calamityhey’s review published on Letterboxd:
As with all the Farrelly movies I've seen, this is much better made and more traditionally cinematic than I assumed it would be, but its also far too crass and ugly (content-wise) for me to be able to say anything nice about it.
A rather HBO aesthetic (doesn't help that Ali is channeling Brother Mouzone and Mortensen is reimagining Paulie Walnuts). IDK any and all of the complaints to come out of the Shirley family camp are damning and kill any apologist stance on this. I like to afford cinema room to reinterpret and mold real life people and events into what is needed if it allows the script to better highlight an idea that is more important than superficial detail, but the accusations and dismissals being launched at screenwriter Nick Vallelonga's interpretation of his father's story make it read as passive erasure and distortion of historical facts. Vallelonga likely thought he had something positive to offer in this story - a depiction of a white man and a black man crashing through taboos and cultural barriers without the aid of "PC Culture", learning to love each other via proximity - but unfortunately he has brought forth an embarrassing cautionary tale.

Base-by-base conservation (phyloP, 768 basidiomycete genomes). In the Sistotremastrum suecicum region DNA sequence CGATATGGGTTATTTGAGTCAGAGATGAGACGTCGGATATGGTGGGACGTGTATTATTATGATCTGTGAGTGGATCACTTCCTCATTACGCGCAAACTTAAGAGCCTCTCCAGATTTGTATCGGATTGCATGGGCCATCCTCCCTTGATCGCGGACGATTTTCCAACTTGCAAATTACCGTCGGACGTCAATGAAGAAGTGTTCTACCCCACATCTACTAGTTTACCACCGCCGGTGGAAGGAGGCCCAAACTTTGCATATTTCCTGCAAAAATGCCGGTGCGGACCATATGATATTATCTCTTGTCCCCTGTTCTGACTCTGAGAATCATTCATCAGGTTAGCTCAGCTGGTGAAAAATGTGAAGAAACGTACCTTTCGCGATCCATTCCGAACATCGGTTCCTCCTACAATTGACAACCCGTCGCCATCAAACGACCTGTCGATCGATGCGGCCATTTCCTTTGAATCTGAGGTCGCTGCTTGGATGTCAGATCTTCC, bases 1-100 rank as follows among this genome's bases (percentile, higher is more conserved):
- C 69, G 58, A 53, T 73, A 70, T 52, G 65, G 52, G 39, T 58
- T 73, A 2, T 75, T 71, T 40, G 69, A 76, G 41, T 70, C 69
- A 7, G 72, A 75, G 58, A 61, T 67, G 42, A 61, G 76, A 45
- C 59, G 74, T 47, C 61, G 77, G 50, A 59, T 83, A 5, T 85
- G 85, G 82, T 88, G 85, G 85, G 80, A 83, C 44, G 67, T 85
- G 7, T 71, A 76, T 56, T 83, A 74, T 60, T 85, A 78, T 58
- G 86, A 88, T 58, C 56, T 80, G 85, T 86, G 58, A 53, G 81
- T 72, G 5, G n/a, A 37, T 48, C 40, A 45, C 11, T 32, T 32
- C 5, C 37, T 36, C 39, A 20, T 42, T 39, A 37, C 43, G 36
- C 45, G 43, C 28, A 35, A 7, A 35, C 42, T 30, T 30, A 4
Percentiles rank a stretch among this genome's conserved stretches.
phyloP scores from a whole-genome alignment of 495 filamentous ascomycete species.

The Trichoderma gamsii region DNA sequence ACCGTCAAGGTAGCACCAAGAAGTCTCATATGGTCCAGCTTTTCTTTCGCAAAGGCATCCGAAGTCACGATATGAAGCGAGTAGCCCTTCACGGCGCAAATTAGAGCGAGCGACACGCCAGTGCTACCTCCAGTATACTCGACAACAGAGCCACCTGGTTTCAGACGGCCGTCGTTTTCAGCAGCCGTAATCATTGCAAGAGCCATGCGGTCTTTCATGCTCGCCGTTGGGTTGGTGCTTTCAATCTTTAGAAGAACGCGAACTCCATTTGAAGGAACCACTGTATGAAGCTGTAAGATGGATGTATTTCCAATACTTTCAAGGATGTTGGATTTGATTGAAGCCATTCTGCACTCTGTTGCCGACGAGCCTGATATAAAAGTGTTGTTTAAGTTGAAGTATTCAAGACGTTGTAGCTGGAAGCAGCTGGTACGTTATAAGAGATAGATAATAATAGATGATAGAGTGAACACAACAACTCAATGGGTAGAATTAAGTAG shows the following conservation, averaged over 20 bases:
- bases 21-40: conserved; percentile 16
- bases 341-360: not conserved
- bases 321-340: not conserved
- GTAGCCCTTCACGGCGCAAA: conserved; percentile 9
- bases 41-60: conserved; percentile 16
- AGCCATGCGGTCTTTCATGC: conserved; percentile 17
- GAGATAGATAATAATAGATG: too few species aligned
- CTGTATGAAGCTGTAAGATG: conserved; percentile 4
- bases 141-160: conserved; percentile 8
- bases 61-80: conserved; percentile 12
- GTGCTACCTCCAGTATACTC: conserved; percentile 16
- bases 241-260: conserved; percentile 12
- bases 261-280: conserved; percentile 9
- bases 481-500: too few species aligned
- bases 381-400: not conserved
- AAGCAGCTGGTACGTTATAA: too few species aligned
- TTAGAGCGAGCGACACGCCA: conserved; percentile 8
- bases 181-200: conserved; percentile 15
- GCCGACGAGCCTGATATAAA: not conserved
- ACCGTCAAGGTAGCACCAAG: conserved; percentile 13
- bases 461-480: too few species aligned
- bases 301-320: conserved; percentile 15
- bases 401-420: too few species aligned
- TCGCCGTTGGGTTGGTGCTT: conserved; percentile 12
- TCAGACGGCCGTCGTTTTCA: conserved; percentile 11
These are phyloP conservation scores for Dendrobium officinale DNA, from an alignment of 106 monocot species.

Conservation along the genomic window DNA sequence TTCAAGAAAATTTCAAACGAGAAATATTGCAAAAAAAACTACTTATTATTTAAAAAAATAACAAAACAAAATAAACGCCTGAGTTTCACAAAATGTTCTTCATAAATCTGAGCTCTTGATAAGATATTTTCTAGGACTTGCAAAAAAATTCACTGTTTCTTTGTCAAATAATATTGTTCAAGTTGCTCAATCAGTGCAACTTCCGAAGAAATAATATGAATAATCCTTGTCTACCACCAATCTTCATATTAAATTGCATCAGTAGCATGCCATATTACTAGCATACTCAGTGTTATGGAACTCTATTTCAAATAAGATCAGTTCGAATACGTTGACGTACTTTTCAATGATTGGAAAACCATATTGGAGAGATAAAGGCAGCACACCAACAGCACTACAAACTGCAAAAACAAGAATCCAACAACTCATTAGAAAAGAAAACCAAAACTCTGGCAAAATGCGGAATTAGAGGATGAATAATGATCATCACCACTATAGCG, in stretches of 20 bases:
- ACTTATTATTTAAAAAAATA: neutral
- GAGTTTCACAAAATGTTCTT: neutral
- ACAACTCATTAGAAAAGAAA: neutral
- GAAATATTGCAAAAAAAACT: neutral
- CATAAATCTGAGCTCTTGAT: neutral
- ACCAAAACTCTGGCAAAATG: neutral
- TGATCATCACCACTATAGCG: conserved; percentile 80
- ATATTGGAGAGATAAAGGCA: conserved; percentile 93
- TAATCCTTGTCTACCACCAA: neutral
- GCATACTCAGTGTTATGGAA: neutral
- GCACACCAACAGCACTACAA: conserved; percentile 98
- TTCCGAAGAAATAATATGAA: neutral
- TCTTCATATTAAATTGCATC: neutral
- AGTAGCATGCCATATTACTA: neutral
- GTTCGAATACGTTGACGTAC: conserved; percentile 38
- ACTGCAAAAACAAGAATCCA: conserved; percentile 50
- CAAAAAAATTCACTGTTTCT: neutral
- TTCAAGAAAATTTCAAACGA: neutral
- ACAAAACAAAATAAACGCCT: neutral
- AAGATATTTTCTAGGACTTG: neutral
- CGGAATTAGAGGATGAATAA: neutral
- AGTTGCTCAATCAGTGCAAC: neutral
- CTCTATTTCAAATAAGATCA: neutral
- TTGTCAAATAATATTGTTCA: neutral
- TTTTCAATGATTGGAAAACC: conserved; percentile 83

This seems like an easy dismissal tbh, but the way in which Green Book has been put on indicates a cultural desire to return to a faux-interracial joviality and a continued celebration of white folks who passively divert racism away from their onebackfriend but effect no meaningful change otherwise. I truly believe that Did You Wonder Who Fired the Gun? is the worst film of 2018 and has very similar (but more savvily articulated) goals to this film, but the cluelessness inherent to the film's creation nearly justifies the existence of the former movie.